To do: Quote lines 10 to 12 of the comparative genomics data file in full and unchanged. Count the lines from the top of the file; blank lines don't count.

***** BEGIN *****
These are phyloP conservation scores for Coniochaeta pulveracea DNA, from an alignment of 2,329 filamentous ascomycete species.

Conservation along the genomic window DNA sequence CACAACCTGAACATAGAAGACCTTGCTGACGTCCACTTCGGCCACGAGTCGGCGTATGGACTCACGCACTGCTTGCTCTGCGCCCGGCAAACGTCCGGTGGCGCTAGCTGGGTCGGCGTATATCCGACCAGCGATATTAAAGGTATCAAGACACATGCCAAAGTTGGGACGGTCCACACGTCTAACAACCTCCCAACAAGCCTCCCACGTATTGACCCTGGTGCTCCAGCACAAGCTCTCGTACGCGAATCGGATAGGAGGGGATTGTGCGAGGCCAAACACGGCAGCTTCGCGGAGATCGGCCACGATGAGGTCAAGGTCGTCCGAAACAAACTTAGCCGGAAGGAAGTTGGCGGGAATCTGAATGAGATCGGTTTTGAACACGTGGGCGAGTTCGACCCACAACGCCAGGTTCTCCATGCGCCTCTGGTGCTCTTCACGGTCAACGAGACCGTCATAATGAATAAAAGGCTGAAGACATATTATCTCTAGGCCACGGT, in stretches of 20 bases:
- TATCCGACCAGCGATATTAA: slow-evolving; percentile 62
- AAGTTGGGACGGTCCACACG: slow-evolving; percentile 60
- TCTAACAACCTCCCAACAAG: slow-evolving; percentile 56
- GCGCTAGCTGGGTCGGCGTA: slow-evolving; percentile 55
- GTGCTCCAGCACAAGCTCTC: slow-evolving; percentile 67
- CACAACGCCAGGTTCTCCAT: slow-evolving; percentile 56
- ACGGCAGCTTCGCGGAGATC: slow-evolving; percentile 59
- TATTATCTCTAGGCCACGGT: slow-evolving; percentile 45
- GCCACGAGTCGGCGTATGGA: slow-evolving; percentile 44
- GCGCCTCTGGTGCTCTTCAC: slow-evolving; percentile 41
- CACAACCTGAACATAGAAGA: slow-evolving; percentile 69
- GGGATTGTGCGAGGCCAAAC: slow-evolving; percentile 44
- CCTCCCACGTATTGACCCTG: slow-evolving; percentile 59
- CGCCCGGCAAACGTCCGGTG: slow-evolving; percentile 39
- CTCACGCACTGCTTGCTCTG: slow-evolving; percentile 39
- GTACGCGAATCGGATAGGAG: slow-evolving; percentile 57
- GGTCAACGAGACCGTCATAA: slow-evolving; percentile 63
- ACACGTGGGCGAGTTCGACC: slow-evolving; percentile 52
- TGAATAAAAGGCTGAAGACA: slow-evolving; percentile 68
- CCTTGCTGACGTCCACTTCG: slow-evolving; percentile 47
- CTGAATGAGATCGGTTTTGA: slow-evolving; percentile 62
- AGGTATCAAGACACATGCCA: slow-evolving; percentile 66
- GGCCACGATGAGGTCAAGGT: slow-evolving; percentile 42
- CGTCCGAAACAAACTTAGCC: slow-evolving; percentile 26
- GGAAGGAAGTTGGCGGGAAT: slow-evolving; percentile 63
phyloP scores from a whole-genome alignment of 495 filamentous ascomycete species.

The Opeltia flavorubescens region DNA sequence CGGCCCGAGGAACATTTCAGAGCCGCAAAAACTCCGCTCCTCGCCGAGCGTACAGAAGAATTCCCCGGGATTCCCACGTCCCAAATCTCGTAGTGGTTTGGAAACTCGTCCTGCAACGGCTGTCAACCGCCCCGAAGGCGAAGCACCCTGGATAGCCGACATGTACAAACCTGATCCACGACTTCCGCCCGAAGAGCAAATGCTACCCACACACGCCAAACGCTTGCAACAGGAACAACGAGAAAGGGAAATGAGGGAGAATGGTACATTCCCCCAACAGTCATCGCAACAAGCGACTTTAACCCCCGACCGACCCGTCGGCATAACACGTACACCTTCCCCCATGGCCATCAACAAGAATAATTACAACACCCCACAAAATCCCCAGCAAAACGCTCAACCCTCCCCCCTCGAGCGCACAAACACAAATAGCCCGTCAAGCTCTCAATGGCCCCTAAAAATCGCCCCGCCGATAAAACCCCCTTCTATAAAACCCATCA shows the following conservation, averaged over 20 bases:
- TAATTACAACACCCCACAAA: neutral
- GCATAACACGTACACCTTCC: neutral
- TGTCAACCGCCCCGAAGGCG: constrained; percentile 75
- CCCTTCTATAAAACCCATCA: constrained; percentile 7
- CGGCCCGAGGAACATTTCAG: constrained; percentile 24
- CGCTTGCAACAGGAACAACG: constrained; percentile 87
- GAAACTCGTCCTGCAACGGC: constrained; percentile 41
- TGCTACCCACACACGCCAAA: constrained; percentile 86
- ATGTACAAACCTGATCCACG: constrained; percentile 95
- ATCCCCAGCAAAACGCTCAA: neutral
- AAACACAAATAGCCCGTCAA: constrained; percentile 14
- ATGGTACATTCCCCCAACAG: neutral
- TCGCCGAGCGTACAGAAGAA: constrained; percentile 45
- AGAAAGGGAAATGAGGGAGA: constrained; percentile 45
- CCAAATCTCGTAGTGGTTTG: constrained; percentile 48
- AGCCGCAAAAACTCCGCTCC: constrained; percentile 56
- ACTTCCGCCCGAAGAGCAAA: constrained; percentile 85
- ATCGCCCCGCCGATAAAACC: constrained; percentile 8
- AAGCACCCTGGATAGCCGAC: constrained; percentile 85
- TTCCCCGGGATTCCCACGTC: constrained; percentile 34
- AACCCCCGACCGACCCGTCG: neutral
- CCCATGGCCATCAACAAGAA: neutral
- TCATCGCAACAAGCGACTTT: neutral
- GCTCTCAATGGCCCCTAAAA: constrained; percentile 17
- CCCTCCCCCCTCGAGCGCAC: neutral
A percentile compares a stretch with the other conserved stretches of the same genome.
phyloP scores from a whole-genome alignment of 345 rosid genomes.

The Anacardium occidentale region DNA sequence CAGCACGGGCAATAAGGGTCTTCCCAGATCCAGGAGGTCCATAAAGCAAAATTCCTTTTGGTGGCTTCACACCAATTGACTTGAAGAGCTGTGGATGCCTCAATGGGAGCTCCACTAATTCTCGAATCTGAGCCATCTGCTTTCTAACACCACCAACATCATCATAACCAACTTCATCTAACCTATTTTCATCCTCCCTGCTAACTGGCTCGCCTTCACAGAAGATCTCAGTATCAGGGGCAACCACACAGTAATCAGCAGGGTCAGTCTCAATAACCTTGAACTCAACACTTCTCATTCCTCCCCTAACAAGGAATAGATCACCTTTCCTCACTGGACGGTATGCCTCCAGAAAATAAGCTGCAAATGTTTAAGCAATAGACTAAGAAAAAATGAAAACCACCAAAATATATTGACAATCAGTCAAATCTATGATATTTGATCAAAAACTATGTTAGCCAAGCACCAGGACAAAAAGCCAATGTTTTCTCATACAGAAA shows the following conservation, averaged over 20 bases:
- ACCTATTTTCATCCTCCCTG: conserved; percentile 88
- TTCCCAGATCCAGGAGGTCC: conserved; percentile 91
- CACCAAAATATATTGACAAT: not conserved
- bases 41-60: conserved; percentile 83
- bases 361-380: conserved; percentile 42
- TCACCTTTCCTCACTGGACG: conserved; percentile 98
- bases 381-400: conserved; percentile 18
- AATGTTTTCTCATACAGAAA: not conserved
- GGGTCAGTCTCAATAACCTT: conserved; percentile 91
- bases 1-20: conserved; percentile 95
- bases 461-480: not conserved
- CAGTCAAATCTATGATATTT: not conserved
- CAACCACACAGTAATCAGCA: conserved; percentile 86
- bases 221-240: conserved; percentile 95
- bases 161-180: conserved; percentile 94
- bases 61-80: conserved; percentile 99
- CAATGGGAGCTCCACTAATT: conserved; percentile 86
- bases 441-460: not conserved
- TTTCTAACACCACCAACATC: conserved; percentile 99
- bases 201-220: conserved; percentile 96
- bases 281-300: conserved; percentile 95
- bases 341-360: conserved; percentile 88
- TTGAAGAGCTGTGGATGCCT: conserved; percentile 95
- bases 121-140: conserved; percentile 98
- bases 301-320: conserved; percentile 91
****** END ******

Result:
- TATTATCTCTAGGCCACGGT: slow-evolving; percentile 45
- GCCACGAGTCGGCGTATGGA: slow-evolving; percentile 44
- GCGCCTCTGGTGCTCTTCAC: slow-evolving; percentile 41